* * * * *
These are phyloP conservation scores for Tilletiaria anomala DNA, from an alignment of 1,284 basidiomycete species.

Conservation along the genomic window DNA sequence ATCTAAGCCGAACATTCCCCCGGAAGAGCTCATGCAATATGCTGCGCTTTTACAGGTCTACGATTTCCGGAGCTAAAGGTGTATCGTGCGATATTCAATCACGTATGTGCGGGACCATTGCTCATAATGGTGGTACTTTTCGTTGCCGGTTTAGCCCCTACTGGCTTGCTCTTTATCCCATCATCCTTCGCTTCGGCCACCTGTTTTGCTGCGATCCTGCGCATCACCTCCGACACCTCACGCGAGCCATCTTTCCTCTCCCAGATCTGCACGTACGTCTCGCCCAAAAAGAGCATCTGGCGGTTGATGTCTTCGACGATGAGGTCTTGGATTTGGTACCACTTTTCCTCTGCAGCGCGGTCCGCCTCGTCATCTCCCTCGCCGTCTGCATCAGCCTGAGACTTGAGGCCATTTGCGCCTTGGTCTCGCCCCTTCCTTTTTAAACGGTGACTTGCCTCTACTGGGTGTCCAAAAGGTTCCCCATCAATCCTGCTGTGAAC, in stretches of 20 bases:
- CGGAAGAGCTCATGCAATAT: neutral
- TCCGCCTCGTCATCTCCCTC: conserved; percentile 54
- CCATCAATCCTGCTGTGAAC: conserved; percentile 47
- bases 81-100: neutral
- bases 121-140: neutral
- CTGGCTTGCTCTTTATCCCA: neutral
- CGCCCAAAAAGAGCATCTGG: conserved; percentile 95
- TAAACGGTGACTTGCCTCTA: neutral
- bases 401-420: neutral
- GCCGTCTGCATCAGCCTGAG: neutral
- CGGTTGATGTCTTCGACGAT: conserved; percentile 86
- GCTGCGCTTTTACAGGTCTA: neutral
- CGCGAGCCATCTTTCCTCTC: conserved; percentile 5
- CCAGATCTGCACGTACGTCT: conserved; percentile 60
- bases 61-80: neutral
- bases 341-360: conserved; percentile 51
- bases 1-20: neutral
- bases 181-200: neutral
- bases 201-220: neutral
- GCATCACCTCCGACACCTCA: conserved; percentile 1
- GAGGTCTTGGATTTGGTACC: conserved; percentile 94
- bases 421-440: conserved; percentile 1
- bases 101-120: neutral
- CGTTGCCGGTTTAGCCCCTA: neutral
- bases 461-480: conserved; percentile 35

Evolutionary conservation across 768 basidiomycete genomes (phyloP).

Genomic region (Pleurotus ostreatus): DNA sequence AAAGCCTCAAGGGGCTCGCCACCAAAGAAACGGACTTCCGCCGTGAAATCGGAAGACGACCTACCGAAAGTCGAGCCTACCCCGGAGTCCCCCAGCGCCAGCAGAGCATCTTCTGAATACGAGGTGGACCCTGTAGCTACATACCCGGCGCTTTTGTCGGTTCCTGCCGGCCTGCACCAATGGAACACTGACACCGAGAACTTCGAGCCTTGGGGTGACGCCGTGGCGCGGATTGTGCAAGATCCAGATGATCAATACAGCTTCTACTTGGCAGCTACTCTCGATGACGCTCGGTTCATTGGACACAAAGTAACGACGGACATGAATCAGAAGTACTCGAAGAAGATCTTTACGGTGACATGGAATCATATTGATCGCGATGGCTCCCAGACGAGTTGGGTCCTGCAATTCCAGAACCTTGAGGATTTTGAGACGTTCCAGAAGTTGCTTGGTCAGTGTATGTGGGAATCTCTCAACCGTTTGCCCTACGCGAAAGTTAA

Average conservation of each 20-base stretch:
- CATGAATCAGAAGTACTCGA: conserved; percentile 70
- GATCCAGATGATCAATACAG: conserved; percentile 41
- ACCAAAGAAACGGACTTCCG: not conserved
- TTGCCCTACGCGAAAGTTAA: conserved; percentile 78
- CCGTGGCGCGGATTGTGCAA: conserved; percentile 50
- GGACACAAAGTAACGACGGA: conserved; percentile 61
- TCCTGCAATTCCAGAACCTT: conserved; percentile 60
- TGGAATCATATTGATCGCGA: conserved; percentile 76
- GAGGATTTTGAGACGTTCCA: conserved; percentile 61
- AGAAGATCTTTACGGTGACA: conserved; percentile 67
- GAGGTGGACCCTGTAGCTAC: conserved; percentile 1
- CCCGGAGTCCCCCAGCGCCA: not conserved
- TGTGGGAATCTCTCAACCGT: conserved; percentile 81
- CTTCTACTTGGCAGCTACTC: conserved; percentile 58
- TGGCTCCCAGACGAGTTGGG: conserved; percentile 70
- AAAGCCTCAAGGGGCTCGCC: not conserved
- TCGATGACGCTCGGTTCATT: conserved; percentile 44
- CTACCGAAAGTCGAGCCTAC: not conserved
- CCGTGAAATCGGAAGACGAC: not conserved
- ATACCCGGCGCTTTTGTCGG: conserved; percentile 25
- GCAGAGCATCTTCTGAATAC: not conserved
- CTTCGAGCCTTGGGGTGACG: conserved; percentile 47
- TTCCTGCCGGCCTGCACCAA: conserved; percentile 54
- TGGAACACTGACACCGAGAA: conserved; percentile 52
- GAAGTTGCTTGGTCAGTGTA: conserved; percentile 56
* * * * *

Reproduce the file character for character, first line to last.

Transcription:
These are phyloP conservation scores for Tilletiaria anomala DNA, from an alignment of 1,284 basidiomycete species.

Conservation along the genomic window DNA sequence ATCTAAGCCGAACATTCCCCCGGAAGAGCTCATGCAATATGCTGCGCTTTTACAGGTCTACGATTTCCGGAGCTAAAGGTGTATCGTGCGATATTCAATCACGTATGTGCGGGACCATTGCTCATAATGGTGGTACTTTTCGTTGCCGGTTTAGCCCCTACTGGCTTGCTCTTTATCCCATCATCCTTCGCTTCGGCCACCTGTTTTGCTGCGATCCTGCGCATCACCTCCGACACCTCACGCGAGCCATCTTTCCTCTCCCAGATCTGCACGTACGTCTCGCCCAAAAAGAGCATCTGGCGGTTGATGTCTTCGACGATGAGGTCTTGGATTTGGTACCACTTTTCCTCTGCAGCGCGGTCCGCCTCGTCATCTCCCTCGCCGTCTGCATCAGCCTGAGACTTGAGGCCATTTGCGCCTTGGTCTCGCCCCTTCCTTTTTAAACGGTGACTTGCCTCTACTGGGTGTCCAAAAGGTTCCCCATCAATCCTGCTGTGAAC, in stretches of 20 bases:
- CGGAAGAGCTCATGCAATAT: neutral
- TCCGCCTCGTCATCTCCCTC: conserved; percentile 54
- CCATCAATCCTGCTGTGAAC: conserved; percentile 47
- bases 81-100: neutral
- bases 121-140: neutral
- CTGGCTTGCTCTTTATCCCA: neutral
- CGCCCAAAAAGAGCATCTGG: conserved; percentile 95
- TAAACGGTGACTTGCCTCTA: neutral
- bases 401-420: neutral
- GCCGTCTGCATCAGCCTGAG: neutral
- CGGTTGATGTCTTCGACGAT: conserved; percentile 86
- GCTGCGCTTTTACAGGTCTA: neutral
- CGCGAGCCATCTTTCCTCTC: conserved; percentile 5
- CCAGATCTGCACGTACGTCT: conserved; percentile 60
- bases 61-80: neutral
- bases 341-360: conserved; percentile 51
- bases 1-20: neutral
- bases 181-200: neutral
- bases 201-220: neutral
- GCATCACCTCCGACACCTCA: conserved; percentile 1
- GAGGTCTTGGATTTGGTACC: conserved; percentile 94
- bases 421-440: conserved; percentile 1
- bases 101-120: neutral
- CGTTGCCGGTTTAGCCCCTA: neutral
- bases 461-480: conserved; percentile 35

Evolutionary conservation across 768 basidiomycete genomes (phyloP).

Genomic region (Pleurotus ostreatus): DNA sequence AAAGCCTCAAGGGGCTCGCCACCAAAGAAACGGACTTCCGCCGTGAAATCGGAAGACGACCTACCGAAAGTCGAGCCTACCCCGGAGTCCCCCAGCGCCAGCAGAGCATCTTCTGAATACGAGGTGGACCCTGTAGCTACATACCCGGCGCTTTTGTCGGTTCCTGCCGGCCTGCACCAATGGAACACTGACACCGAGAACTTCGAGCCTTGGGGTGACGCCGTGGCGCGGATTGTGCAAGATCCAGATGATCAATACAGCTTCTACTTGGCAGCTACTCTCGATGACGCTCGGTTCATTGGACACAAAGTAACGACGGACATGAATCAGAAGTACTCGAAGAAGATCTTTACGGTGACATGGAATCATATTGATCGCGATGGCTCCCAGACGAGTTGGGTCCTGCAATTCCAGAACCTTGAGGATTTTGAGACGTTCCAGAAGTTGCTTGGTCAGTGTATGTGGGAATCTCTCAACCGTTTGCCCTACGCGAAAGTTAA

Average conservation of each 20-base stretch:
- CATGAATCAGAAGTACTCGA: conserved; percentile 70
- GATCCAGATGATCAATACAG: conserved; percentile 41
- ACCAAAGAAACGGACTTCCG: not conserved
- TTGCCCTACGCGAAAGTTAA: conserved; percentile 78
- CCGTGGCGCGGATTGTGCAA: conserved; percentile 50
- GGACACAAAGTAACGACGGA: conserved; percentile 61
- TCCTGCAATTCCAGAACCTT: conserved; percentile 60
- TGGAATCATATTGATCGCGA: conserved; percentile 76
- GAGGATTTTGAGACGTTCCA: conserved; percentile 61
- AGAAGATCTTTACGGTGACA: conserved; percentile 67
- GAGGTGGACCCTGTAGCTAC: conserved; percentile 1
- CCCGGAGTCCCCCAGCGCCA: not conserved
- TGTGGGAATCTCTCAACCGT: conserved; percentile 81
- CTTCTACTTGGCAGCTACTC: conserved; percentile 58
- TGGCTCCCAGACGAGTTGGG: conserved; percentile 70
- AAAGCCTCAAGGGGCTCGCC: not conserved
- TCGATGACGCTCGGTTCATT: conserved; percentile 44
- CTACCGAAAGTCGAGCCTAC: not conserved
- CCGTGAAATCGGAAGACGAC: not conserved
- ATACCCGGCGCTTTTGTCGG: conserved; percentile 25
- GCAGAGCATCTTCTGAATAC: not conserved
- CTTCGAGCCTTGGGGTGACG: conserved; percentile 47
- TTCCTGCCGGCCTGCACCAA: conserved; percentile 54
- TGGAACACTGACACCGAGAA: conserved; percentile 52
- GAAGTTGCTTGGTCAGTGTA: conserved; percentile 56